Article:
Helen Zille, former Mayor of Cape Town (2006-2009) and winner of the 2008 World Mayor Prize



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Helen Zille: Mayor of Cape Town
to Premier of the Western Cape

By Andrew Stevens

1 May 2009: As Mayor of Cape Town (2006-2009), South Africa’s legislative capital and leading tourist destination, Helen Zille overcame an aborted attempt by the provincial government to downgrade her office and an attempted coalition coup. Elected as leader of the opposition Democratic Alliance (DA), with a background as a provincial and national legislator behind her, she was a finalist for South African Woman of the Year in 2003.  Zille went on to use the mayoralty as a stepping stone to both further national prominence and ultimately to become Western Cape premier herself, standing down as mayor in April 2009. Helen Zille has won the 2008 World Mayor Prize.

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Zille’s role in public life began with a stint as political correspondent for the Rand Daily Mail, South Africa’s leading liberal newspaper during the apartheid era. While at the paper, she emerged as a leading anti-apartheid critic, famously exposing the circumstances behind Steve Biko’s death under police custody in 1977, which was claimed to have been as a result of self-inflicted wounds. She also made her name for herself at the height of apartheid as a member of the Black Sash white women’s resistance movement and as a peace activist in her adopted city of Cape Town. She then worked in public affairs as a public policy consultant and as director of communications for the University of Cape Town.

Prior to becoming mayor, Zille was elected as a member of the Western Cape provincial legislature in 1999, serving as executive council member (MEC) for education until 2001 and then as leader of the opposition, before being elected as an MP to the South African Parliament in 2004, also in Cape Town. Zille is leader of the Democratic Alliance, a relatively recent party in post-apartheid South Africa, but with antecedents within earlier parties of the liberal democratic multiracial tradition in South African politics, most notably the Progressive Party of Helen Suzman.  The Progressive Party, with its roots in the urban liberal intelligentsia of the white minority population, was the principal opposition movement within the whites-only Parliament during apartheid.  Through the process of several mergers, the Party extended its narrow urban support base, emerging in 2000 as the Democratic Alliance and the primary opposition to the ruling African National Congress in the non-racial constitutional dispensation of the post-apartheid era.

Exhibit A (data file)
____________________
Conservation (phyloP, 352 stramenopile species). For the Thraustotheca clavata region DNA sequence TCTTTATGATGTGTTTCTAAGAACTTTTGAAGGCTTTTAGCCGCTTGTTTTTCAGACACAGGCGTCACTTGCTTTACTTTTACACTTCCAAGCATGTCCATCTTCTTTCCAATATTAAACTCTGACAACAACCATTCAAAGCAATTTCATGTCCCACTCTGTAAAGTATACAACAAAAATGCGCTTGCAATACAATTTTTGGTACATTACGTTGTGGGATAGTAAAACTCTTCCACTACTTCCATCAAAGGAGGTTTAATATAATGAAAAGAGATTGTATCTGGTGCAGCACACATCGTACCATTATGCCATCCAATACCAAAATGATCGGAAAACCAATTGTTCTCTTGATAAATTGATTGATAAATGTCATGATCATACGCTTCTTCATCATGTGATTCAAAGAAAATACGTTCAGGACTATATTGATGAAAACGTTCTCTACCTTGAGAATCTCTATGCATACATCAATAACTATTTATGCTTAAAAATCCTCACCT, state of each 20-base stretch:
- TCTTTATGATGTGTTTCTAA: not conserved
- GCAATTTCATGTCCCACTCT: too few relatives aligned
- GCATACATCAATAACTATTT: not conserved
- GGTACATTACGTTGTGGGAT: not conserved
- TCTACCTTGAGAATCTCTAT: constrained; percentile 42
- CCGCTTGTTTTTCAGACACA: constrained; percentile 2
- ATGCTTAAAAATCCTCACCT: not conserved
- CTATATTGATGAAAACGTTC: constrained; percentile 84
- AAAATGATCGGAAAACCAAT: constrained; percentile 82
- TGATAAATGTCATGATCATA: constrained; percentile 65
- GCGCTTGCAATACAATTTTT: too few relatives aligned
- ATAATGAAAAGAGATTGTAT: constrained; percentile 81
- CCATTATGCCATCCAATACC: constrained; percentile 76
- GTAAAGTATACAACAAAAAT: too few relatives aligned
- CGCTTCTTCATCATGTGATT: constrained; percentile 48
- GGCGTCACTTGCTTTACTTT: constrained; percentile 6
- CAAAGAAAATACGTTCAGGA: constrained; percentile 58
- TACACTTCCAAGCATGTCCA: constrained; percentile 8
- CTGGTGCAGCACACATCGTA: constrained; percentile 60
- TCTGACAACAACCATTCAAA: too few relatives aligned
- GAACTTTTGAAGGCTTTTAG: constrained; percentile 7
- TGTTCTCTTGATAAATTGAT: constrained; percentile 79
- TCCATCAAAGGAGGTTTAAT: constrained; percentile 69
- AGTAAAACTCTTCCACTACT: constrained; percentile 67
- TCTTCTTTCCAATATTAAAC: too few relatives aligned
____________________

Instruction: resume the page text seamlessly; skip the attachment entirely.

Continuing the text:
Cape Town itself is regarded as a metropolitan municipality under the South African Constitution of 1996, the highest form of local government and is comparable to unified city-county entities in the US. The City of Cape Town owes its designated status to the provincial government however. The city itself is governed by a 210-member city council, with a 12-member executive headed by Zille as executive mayor, who works in conjunction with an appointed city manager. The council itself is elected by a hybrid proportional system, with 105 members each representing a single ward and the remainder chosen from a proportional list. At the last elections in 2006, the Democratic Alliance emerged as the largest party with 90 seats, followed by the ANC with 81 seats. The council’s work is administered through 23 sub-councils, which cross the boundaries of the seven former town councils that now comprise the City of Cape Town.

Because of the close-run nature of the 2006 city election results, where the Democratic Alliance was able to form an administration with the support of minor parties, relations between Zille and the ANC in both the city council and the provincial legislature began on an immediately strained footing. Cape Town has seen a steady succession of mayors and interim leaders on account of discredited ANC rule in the city, with predecessors caught up in corruption and internet porn scandals, and it is now the only major city in the country not governed by the ANC.